The first leaders TV debate. Why a draw was always going to be a win for Johnson. And how a draw is what he got.

Our framework for this evening’s ITV debate between Boris Johnson and Jeremy Corbyn was as follows – based on the assumption that, to date, the Conservatives are best placed to date in this election campaign.

“First, [Corbyn] must be seen to win it. Second, any such victory must cut through to voters, and start to turn the tables. Third, it must not be eclipsed by a Johnson victory in further debates, or by anything else that happens during the run-up to polling day.”

So how did the Labour leader get on?

Perhaps the best place to find an answer lies in the format of the debate rather than its content.  It set out familiar television political debating ground.  Neither man was able to develop an argument.  Audience participation was limited and controlled – so neither man faced a “gotcha moment”, a particular potential problem for the Prime Minister.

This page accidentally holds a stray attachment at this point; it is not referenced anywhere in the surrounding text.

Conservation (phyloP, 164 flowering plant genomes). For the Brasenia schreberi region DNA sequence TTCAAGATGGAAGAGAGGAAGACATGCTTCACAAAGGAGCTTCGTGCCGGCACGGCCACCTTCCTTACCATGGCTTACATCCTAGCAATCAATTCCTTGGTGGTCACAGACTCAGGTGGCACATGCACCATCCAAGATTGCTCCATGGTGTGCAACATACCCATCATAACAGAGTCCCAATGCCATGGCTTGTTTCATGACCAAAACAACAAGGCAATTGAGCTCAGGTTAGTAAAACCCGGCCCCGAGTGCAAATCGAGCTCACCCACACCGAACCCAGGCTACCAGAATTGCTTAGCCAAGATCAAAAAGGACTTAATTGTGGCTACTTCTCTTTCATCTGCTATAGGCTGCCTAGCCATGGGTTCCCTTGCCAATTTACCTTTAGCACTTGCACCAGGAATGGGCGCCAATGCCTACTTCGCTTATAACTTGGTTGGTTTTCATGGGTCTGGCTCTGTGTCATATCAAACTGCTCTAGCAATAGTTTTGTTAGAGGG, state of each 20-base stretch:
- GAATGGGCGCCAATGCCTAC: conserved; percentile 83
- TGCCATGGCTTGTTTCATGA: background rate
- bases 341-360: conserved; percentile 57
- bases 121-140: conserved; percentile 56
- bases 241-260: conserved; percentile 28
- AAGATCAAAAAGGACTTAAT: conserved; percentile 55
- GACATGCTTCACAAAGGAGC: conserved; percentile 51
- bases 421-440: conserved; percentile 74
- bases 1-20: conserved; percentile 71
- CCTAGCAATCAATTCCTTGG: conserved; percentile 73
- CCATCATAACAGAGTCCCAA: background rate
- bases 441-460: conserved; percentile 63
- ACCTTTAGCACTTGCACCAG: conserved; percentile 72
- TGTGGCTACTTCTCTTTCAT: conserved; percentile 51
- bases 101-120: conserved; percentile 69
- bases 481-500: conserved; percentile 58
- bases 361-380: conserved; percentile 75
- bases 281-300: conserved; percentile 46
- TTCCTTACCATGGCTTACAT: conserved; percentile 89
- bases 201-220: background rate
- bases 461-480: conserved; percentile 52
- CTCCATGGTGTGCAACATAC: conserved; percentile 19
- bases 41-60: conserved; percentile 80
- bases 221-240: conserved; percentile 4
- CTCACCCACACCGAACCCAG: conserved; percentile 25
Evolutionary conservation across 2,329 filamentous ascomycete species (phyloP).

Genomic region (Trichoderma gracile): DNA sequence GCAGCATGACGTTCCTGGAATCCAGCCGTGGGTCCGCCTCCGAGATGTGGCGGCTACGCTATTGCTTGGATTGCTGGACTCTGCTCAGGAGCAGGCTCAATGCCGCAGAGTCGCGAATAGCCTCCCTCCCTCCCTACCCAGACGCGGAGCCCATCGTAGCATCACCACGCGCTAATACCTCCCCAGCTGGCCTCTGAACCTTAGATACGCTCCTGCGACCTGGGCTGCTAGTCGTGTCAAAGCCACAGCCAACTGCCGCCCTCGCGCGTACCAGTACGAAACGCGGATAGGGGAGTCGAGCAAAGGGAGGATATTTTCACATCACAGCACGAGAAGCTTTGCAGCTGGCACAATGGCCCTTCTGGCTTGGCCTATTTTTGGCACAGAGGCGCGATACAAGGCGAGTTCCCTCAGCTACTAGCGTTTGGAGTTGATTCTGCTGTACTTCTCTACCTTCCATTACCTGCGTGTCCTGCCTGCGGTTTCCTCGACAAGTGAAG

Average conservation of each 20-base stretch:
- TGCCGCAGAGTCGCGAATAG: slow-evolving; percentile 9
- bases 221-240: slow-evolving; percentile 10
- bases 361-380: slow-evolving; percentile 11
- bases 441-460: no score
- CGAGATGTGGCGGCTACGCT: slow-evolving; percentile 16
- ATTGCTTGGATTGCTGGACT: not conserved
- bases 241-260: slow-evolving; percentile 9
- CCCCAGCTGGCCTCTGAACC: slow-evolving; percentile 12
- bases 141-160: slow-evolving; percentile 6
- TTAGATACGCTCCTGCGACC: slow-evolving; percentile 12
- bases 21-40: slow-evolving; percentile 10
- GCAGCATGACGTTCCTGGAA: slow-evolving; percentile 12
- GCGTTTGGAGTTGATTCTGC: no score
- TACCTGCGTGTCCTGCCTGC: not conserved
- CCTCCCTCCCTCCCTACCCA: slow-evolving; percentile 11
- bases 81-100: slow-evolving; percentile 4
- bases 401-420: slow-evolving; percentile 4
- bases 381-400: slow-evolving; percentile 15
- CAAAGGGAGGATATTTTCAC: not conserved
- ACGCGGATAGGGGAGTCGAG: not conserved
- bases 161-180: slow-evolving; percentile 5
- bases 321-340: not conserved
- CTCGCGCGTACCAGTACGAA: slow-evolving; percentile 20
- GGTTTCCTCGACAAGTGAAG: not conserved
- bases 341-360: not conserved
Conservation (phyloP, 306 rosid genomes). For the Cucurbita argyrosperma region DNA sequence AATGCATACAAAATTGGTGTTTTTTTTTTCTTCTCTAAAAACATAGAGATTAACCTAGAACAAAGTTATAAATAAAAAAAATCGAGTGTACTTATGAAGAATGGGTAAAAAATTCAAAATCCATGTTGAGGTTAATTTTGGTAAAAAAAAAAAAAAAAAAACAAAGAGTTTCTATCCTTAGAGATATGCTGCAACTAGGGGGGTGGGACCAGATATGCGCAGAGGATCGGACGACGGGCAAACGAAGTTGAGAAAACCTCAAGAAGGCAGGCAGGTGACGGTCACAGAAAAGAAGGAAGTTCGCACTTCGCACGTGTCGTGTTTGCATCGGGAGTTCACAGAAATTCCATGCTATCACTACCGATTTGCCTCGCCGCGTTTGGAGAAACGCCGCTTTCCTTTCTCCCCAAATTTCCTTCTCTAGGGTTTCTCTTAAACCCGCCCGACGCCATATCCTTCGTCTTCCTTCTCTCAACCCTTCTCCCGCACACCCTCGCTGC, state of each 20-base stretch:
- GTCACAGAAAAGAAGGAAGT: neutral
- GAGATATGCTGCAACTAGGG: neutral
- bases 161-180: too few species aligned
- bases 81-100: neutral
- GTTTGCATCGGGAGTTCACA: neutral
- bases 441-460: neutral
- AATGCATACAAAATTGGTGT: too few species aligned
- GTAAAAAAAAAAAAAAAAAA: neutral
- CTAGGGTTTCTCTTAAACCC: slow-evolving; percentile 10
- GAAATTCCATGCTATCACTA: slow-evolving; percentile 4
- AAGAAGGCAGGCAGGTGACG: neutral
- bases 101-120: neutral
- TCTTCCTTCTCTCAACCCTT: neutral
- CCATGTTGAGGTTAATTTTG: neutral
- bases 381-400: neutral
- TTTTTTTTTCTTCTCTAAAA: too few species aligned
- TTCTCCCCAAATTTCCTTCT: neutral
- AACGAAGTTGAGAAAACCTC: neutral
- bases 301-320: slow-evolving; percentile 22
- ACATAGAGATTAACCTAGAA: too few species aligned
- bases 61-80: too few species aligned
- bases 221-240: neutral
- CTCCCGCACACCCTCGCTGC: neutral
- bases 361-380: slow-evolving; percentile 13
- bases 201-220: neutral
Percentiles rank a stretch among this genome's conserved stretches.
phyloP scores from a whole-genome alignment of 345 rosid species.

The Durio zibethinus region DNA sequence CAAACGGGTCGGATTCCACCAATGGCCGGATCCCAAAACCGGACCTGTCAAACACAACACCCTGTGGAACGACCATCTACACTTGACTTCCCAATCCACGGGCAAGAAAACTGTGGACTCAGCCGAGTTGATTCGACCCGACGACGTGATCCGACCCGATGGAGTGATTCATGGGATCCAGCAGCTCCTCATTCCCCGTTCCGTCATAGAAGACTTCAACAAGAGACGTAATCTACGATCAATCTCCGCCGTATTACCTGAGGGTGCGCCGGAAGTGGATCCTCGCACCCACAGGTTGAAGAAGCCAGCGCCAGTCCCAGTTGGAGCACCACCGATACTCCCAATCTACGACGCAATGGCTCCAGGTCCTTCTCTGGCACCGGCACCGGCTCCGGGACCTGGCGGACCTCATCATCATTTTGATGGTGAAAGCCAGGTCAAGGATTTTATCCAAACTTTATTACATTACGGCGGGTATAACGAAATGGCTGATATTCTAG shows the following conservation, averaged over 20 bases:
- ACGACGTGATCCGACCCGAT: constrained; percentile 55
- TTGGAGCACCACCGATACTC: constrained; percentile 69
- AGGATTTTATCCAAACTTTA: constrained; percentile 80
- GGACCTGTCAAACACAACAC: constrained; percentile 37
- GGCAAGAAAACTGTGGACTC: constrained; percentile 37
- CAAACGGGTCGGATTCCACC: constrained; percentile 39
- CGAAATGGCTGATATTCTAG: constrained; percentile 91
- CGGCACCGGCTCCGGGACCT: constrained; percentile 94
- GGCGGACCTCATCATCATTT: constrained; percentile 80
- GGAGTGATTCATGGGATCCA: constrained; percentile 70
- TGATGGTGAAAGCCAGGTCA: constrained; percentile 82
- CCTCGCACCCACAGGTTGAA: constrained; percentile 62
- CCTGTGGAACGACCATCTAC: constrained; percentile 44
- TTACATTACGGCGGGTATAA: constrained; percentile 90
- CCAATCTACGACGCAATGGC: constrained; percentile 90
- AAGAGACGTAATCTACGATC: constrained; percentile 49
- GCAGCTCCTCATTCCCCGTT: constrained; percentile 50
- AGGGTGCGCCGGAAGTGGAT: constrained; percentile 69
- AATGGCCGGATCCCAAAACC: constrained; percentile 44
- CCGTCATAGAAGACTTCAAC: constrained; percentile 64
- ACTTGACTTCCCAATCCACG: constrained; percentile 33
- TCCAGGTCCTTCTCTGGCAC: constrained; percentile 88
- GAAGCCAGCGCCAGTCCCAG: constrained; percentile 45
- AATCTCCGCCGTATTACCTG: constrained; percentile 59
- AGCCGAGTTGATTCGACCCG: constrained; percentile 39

The subjects were: Brexit, the Union, trust, the NHS and social care, the economy, and climate change.  Our take is that Brexit and the Union were particularly tricky for Corbyn; trust especially thorny for Johnson.  The audience laughed out loud at both men: Johnson on trust-related issues, Corbyn on practicalities – such as his plan for a four day week.

You will sense from looking at this outline what happened to the content.  The Prime Minister was remorselessly, relentlessly on message, hammering away at Corbyn’s fence-sitting over a second referendum.  The Opposition Leader was less settled, had some nice swipes – “nine years of chaotic coaliton already under the Tories” – but also felt more pressure.

In football terms, Johnson played a high press and Corbyn relied on counter-attack.  Neither scored.

Which takes us back to our start. The Labour Leader didn’t win the debate. So he had no victory with which to cut through to voters.  And so the Prime Minister doesn’t have any ground to make up in the further TV debates – or elsewhere.

That suits him fine.

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Author: Paul Goodman

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